By Gemma Storey,
Reuters has found that 35% of British people deliberately avoid seeing, reading or hearing the news (with many citing a range of emotions over Brexit as the motivator behind their avoidance).
Fifty-eight per cent of people surveyed said that they avoided the news because it had a negative effect on their mood, and they felt powerless to change events.
With that in mind, it’s not surprising that many people said that they did not prioritise news.
The Reuters report theorised that few of us would pay for more than one news subscription – for example, just seven per cent of people under 45 said that they would prioritise news over entertainment in their budget.
The authors of the report think that news organisations need their own Netflix-like service if they want to benefit from subscriptions, as it’s unlikely that most people would budget for multiple news subscriptions.
Too much news
It wasn’t that long ago when daily news consumption was reading a newspaper in the morning and watching the 10pm news before bed. Now we have 24-hour news channels and countless news sites that post the latest stories to social media, with the most outrageous and emotive stories being shared and discussed on Facebook, Twitter and WhatsApp.
We don’t have to seek out news anymore, it gets shoved down our throats. These days, we really have to make an effort to avoid it.
When we do catch the news, it’s often just a confirmation that yes, things really are still that bad and no, there’s still nothing that you can do about it. It’s no wonder that many of us want to avoid it.
But what about people who have to keep up with the news?
You have to keep up with current events when you work in PR. The government might make an announcement that will affect your client, there could be a breaking news story that a client might want to comment on, and you need to be up to date with what’s going on in general.
But just like excessive social media use can harm your mental health, so can spending too much time keeping up with the news.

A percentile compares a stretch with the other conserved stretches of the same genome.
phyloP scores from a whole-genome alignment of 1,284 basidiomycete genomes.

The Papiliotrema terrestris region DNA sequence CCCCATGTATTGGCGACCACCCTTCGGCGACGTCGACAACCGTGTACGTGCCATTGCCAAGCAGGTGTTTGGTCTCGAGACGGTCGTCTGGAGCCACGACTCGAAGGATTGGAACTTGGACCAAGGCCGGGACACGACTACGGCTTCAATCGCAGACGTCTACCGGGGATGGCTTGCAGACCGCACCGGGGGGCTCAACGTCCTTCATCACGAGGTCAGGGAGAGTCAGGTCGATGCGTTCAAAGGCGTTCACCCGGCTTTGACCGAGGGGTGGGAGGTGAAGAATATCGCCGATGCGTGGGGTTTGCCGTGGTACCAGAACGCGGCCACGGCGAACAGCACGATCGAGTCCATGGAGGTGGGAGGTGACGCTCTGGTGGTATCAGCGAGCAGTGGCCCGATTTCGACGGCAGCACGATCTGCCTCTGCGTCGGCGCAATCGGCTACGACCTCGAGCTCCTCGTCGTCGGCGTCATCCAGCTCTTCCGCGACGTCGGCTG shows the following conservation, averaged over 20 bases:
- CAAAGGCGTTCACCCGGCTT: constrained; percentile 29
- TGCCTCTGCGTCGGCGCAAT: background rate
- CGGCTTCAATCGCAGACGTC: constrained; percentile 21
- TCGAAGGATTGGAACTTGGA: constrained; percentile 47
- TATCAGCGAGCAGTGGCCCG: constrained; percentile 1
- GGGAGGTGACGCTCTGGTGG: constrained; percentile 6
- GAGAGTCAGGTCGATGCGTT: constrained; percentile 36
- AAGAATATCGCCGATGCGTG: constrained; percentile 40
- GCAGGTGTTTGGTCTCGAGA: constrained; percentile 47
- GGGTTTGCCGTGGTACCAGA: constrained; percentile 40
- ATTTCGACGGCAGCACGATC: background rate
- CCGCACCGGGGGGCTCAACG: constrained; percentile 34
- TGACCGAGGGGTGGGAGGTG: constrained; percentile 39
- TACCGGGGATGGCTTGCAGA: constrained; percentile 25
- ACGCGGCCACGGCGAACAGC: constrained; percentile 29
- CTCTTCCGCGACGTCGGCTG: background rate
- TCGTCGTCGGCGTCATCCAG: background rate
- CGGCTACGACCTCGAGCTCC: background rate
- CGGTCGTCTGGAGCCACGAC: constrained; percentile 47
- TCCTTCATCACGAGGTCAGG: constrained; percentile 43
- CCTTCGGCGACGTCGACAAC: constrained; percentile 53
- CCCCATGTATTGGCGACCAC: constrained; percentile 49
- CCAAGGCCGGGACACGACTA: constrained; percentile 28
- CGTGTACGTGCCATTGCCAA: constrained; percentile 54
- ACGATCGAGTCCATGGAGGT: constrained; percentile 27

So how can we keep informed and protect ourselves from the negative effects that news can have on our mental health?
I’ve found that it helped when I started to set boundaries around my relationship with the news.
Engage with the news on your terms
RSS readers, Google Alerts and set times for checking a trusted news site are crucial. The news may demand that you pay attention to it right this second, but you have the power to decide when and where you engage with it.
Learn to say no
Look, maybe I don’t want to know the latest thinking on a No Deal scenario right now, or which Tory grandee is pontificating on leadership qualities and how hardcore drugs do or don’t qualify you for high office. Maybe I just want to spend a few hours on focused work, or, God forbid, having some fun, rather than clicking on that click-baity headline.
Opinions aren’t vital
We don’t need to have an opinion ready to go on everything, and if we do have one, we don’t have to share them. It may feel cleansing to have a bit of a rant on social media, but chances are someone out there will feel like engaging with said rant, and then instead of feeling better, you’re now stuck in that ranty place, stewing in your own bile.
Opinion isn’t fact
The other thing to remember is that society is polarised right now. The left and right are at each other’s throats in the traditional media and on social media. As a result, people with moderate opinions are drowned out or put off to the extent that they stop engaging at all. A lot of news out there is designed to cater to these extremes, and it can be hard to find an unbiased outlet.
We need to know what’s happening in the world, but we don’t need to ‘keep up with’ the news. We can’t. The 24-hour cycle means that there’s always something new being reported on, always some extra bit of information that we need to process. It can be exhausting.
Keeping informed may be part of our jobs, but it needs to be done in a way that helps us do our jobs well, rather than overwhelms us.
Gemma Storey is a content specialist at Carrot Communications.